The Three Keystones of Home Improvement

12 March, 2012
by: Cripps Pemberton Greenish

In the residential context a construction project can vary from the construction of a new house to a much smaller project such as the replacement of a kitchen. Depending on the nature and complexity of the proposed works there can be a variety of factors that need to be taken into account. 

These are considered later on but the basic principles affecting any project you will undertake, despite the size, cost or complexity of the project, are as follows:

  • Quality – you will want and expect the works to be completed in accordance with the plans, specifications and drawings you approved.
  • Time – you will want and expect the works to be completed in accordance with your programme.
  • Cost – you will want and expect the design and the works to be completed in accordance with your budget.

Make sure that you have a written contract before you start your works

We would always advise that any project is started with these 3 principles being agreed at the outset and clearly documented.  However, with surprising frequency, many projects are started without any written agreement being in place and problems can arise as a result.

The main point of a written agreement is to create contractual certainty between the contracting parties so that any issues can be resolved simply and quickly.

If any issue needs to be resolved between you and your builder or designer then you can look at the contract. A well-drafted contract should give you the answer. This could save you a lot of time, money and hassle and once the issue is resolved the works can continue.

Which contracts do you need to be aware of?

For works of any substance there will be 2 types of contract:

1) professional appointments; and

2) the contract or contracts for the works.

Professional appointments

These arise in the context of professional services and create the contract between you and each of the consultants you appoint to provide specialist advice for the project.  Examples might include an architect or engineer and for larger projects, a quantity surveyor or project manager.

The major professional institutions publish standard forms of appointment. For instance, the Royal Institute of British Architects (RIBA) publishes agreements for the appointment of architects and the Association for Consultancy and Engineering (ACE) publishes agreements for the appointment of engineers.

Building contract

This is the contract between you and the builder for the construction, and sometimes design, of the works.

Again, standard forms of contract are available such as the Joint Contracts Tribunal (JCT).  Helpfully this publishes a suite of contracts and supporting documents which can be selected to fit the requirements of your project. For the residential developer, these include a contract which can be used by homeowners on domestic projects.  The remaining contracts can be used if the proposed works are substantial.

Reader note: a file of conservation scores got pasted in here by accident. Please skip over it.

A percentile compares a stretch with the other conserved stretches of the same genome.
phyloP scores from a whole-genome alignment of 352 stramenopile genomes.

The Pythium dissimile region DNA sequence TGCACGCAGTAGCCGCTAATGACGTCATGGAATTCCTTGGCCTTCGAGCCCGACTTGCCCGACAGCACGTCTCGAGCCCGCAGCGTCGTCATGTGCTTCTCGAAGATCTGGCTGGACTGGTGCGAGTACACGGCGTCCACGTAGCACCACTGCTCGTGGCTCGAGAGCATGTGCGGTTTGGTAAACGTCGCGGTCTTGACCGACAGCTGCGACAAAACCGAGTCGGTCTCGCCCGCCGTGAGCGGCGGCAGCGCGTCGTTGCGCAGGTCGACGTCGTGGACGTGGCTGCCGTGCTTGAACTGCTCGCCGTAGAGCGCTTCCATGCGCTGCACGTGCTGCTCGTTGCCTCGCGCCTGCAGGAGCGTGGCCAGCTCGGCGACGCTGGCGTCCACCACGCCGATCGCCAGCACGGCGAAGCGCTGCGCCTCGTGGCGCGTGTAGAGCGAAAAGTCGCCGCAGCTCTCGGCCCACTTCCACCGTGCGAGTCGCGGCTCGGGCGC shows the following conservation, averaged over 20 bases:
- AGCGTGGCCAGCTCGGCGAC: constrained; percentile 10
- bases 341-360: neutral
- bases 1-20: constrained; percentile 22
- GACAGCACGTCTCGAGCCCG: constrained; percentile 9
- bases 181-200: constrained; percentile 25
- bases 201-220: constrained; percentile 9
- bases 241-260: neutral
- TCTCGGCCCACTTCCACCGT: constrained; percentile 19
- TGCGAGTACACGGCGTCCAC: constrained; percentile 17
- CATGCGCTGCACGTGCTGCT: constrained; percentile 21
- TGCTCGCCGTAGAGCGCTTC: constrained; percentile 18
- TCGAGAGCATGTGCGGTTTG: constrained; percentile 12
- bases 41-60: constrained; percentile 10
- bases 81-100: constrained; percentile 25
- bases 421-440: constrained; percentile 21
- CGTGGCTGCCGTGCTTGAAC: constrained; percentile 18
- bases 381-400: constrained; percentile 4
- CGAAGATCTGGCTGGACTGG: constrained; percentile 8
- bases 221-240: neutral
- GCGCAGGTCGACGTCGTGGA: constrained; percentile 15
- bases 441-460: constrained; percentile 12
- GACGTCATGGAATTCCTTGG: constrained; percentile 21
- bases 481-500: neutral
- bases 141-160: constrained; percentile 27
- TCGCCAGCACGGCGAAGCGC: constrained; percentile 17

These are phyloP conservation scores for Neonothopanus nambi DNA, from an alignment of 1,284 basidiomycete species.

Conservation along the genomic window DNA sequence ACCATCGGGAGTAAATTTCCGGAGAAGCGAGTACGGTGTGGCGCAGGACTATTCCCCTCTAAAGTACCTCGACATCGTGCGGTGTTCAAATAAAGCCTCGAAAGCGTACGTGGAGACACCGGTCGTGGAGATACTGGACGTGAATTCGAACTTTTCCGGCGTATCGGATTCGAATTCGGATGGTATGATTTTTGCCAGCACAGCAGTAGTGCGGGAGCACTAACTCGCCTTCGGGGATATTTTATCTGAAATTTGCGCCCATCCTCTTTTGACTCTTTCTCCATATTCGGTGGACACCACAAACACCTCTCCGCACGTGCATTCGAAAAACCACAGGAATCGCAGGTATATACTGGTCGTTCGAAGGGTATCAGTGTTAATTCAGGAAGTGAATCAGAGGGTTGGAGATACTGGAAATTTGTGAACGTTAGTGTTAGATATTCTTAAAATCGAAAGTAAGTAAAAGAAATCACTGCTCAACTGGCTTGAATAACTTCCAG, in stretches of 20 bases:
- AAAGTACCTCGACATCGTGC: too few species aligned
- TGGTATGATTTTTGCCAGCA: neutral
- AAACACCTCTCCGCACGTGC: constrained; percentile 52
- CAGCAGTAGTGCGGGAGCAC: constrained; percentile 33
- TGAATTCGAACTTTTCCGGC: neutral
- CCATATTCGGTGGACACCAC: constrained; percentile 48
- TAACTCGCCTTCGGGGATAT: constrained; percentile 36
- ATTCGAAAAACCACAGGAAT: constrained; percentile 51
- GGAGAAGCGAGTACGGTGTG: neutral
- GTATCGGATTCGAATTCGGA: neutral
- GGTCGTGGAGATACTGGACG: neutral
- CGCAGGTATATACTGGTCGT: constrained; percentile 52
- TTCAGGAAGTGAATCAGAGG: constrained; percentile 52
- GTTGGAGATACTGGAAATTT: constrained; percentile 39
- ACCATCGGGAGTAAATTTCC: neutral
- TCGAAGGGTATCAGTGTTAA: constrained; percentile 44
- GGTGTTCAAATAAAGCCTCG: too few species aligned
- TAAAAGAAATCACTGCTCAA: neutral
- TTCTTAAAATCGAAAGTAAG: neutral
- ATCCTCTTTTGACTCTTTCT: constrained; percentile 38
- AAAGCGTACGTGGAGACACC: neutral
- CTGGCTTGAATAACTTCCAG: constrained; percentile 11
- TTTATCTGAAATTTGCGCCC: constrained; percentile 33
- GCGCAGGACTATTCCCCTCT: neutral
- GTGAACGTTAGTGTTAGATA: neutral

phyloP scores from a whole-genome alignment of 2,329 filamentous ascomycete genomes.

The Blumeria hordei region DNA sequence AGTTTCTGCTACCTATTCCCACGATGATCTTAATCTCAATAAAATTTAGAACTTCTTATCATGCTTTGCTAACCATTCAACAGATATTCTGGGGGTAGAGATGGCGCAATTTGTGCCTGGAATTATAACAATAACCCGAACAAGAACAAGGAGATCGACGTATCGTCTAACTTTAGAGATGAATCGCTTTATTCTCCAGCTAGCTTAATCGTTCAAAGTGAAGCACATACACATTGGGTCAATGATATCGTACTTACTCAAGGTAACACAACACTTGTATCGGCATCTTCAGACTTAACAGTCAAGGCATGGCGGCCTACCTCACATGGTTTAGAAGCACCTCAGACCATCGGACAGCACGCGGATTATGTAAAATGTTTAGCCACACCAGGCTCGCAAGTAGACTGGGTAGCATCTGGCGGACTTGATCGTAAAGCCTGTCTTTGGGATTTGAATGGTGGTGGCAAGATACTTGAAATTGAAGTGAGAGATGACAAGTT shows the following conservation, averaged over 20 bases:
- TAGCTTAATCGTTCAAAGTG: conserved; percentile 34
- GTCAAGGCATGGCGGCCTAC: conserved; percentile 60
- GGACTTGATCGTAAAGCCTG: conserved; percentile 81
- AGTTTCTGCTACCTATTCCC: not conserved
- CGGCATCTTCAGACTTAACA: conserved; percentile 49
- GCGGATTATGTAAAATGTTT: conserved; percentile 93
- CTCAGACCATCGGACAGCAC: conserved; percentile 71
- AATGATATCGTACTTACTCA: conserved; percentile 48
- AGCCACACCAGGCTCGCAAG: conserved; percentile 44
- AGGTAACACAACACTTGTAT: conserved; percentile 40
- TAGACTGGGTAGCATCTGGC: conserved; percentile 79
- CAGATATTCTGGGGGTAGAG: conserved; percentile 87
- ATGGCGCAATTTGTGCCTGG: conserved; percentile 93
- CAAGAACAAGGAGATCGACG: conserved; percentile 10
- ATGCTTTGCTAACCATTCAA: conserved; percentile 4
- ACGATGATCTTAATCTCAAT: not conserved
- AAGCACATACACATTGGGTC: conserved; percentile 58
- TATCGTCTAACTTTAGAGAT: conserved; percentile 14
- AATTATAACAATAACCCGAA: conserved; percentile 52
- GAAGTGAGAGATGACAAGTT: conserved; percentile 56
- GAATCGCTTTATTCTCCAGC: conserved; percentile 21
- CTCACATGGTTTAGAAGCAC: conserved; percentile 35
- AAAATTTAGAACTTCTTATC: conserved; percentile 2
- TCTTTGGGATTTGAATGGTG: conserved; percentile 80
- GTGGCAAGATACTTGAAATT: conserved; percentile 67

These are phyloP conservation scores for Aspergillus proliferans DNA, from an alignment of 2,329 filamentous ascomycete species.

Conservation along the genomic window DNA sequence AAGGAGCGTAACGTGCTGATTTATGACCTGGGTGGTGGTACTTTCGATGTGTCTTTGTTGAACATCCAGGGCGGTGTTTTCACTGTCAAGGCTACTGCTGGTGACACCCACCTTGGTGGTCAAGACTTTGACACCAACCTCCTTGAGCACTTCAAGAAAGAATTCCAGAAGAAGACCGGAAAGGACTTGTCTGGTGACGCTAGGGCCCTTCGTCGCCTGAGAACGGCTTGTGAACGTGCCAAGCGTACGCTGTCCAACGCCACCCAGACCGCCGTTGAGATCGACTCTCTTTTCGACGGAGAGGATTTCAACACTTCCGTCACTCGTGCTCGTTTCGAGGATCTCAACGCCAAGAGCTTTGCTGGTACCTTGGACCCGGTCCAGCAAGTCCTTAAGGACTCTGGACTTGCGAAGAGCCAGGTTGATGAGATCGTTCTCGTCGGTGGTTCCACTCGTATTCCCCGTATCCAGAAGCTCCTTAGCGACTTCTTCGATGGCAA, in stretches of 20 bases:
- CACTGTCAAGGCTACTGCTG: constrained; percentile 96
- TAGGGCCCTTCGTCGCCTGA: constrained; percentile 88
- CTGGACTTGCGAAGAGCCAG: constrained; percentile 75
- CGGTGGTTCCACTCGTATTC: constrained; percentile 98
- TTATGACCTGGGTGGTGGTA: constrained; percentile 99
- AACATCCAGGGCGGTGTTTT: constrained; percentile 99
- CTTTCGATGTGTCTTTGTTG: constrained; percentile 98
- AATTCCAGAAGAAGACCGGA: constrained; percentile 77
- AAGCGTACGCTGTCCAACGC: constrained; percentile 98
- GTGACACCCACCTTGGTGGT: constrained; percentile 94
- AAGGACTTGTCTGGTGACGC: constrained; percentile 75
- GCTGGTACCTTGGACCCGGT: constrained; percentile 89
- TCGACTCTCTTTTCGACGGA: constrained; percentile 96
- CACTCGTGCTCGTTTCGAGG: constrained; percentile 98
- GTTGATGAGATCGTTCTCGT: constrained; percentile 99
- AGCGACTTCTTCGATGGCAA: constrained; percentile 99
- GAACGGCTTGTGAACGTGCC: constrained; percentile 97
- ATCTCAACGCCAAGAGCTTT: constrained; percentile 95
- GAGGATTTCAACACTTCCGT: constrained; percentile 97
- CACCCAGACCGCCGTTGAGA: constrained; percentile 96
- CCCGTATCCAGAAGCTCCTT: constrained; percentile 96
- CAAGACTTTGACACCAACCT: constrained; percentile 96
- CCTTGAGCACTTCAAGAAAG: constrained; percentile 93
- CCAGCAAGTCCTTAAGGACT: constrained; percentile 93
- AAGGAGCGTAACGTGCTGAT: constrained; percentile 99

Points to consider

Often these standard form appointments and contracts can be used without any amendment but this is not always the case.

The contract you enter into needs to take into account, so far as possible, your needs and requirements.   Whilst these contracts are a very useful and comprehensive starting point, some amendments might be necessary.

For instance, if you plan to change the ownership of the property, you will want to ensure the benefit of the appointments and contracts are transferred smoothly to the new owner.  The JCT contracts and the RIBA and ACE appointments do not allow this without the consent of the other party.  The provision will therefore require changing.

For larger projects, you might want your builder to provide you with a parent company guarantee or a performance bond to cover the default or insolvency of the builder. This is particularly relevant in the current economic climate.  Additional security of this kind is commonly used in commercial projects but would also be appropriate for more complex residential projects.

Importantly, the JCT contracts do not provide for these so an amendment will be required.

What happens when things go wrong?

Again, the importance of a written agreement cannot be overstated. A well-drafted contract will contain a clause which will state how a dispute is to be determined and which law is to apply.  If a dispute arises you will want it to be resolved as quickly and cheaply as possible.

Here are a few pointers:

Check that your contract expressly provides for the adjudication of disputes. In commercial projects this has proved to be a very effective method of resolving disputes quickly and cheaply.   However, unless your contract expressly provides for adjudication, it may not be an option for the parties.

Conversely, arbitration can be a relatively expensive exercise, particularly when compared with litigation in the courts. Where the parties are based in England or are English, arbitration is not recommended.

How can we help?

We have a dedicated construction team.  In conjunction with your other professional advisers we can advise on all aspects of the works including the following:

  • pre-project planning;
  • guidance on the form of contract or contracts to be used;
  • drafting, negotiating and completing the selected contract or contracts; and
  • disputes.

Please do get in touch should you require any further information as to the advice and services that we can provide you with.